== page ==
One of the most interesting aspects of iDKHOW’s growth was their choice to start their journey in secrecy, dropping information about the concept around their band through posts that call analogue media to mind. “I think [this] was just a result of seeing the current landscape for music and advertising that you ‘have to’ live in, especially if you’re a new band. I mean, everywhere you look right now, you’re constantly being sold something. You know, ‘follow us here, subscribe to that, make sure to comment...’ blah, blah, blah, blah. There’s this weird, in-yourface, nonstop stream of being told what to do all the time.” So Weekes thought back to his own youth to develop the iD- KHOW aesthetic. “The best way to [go against all] that was to sort of emulate the way that I discovered bands when I was young.” These, he explains, were the days of MTV, music stores, and talk shows, and unless you followed up on an artist you heard, there was a chance you would never hear them again. “You had to put in some work to track down a band that you connected with.”

The secrecy around iDKHOW when they first began to enter the scene “definitely [helped] build a foundation of hardcore fans,” Weekes reminisces. “Starting in secret like that really created this sort of exclusivity. We became this little secret that people had that they shared with their friends, and then I think it really set the tone for our fanbase. Not only in terms of how excited they were to be a part of this whole secret, but it also created this group of detectives, almost, [who] find out every little thing that we’re doing. Nowadays, they find things out even before we know, which is insane.” His tone was more impressed than anything.

This anecdote made me think back to a few years before my work in the music industry began, back to when the most I could say about my relationship with musicians was that I was a fan of many. There was once a time when I could intimately relate to the simultaneous solidarity and shame these iDK- HOW fans certainly feel in relation to their own zeal for the band. Solidarity, because they have found collective solace in otherwise niche art, then shame, because, to the general population, this widely uncharted source of fulfillment through connections facilitated by the internet can appear nuanced and strange.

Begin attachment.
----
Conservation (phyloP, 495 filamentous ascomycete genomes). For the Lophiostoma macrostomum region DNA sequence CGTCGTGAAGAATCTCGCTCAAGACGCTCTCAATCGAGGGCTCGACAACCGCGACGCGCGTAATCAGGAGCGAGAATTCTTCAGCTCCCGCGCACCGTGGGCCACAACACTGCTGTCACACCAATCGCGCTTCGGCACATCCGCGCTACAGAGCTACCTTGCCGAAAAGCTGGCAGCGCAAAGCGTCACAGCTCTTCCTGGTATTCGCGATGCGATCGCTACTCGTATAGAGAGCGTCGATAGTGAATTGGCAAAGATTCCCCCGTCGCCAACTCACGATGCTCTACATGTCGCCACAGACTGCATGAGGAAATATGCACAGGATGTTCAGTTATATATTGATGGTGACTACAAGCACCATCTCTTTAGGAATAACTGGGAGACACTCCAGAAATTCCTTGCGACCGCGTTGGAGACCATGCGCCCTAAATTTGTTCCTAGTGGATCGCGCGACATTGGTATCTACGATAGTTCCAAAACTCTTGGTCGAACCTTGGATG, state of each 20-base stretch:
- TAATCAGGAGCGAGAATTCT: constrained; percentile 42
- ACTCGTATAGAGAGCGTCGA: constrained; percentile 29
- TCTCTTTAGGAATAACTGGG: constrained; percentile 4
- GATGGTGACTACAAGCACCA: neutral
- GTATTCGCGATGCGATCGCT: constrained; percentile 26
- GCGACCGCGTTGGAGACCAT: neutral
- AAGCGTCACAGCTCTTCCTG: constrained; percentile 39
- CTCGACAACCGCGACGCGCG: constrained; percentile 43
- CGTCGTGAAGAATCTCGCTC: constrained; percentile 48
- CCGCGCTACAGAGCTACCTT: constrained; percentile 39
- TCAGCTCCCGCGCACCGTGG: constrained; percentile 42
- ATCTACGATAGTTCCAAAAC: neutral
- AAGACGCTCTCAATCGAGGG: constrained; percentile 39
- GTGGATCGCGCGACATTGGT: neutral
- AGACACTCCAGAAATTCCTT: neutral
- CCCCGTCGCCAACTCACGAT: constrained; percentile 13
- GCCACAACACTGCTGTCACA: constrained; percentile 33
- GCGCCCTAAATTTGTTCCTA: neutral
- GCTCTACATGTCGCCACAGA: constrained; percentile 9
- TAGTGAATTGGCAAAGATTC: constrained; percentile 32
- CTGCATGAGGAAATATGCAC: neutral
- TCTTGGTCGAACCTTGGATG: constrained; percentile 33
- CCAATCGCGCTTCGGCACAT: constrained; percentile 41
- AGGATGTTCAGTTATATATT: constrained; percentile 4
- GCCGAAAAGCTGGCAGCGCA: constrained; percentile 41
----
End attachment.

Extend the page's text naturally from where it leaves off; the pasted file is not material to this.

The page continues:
But Weekes makes it clear the immense emphasis that he places on the principle of fandom, augmented by his status as an unapologetic fan of much himself (Teenage Mutant Ninja Turtles, Iggy Pop, and his wife and children are a few entities that he lists explicitly within the interview). And to those who foster shame among fans? “I just have such a distaste for all of that,” he admits. “...There [are] way too many people and places I’ve seen, especially around L.A. and Hollywood, that [create] a very ‘us’ and ‘them’ atmosphere when it comes to fans. They sort of forget what it’s like. They get more concerned about being seen a certain way—status and popularity and celebrity and all that stuff.... I think it’s important to not forget that everyone starts out as a fan of something.”

Dallon Weekes has evolved quite dramatically, from a self-proclaimed fanboy to a man who can omit an apostrophe from his band name if that is what he so desires. He is creating his own grammar, and with it, forging a more independent path in an extremely commercialized era of music. So perhaps his words speak the most important truth to remember as we stand peering at the precipice of fame, of fear, of change. As we begin, so forever we continue—at least as fans of something.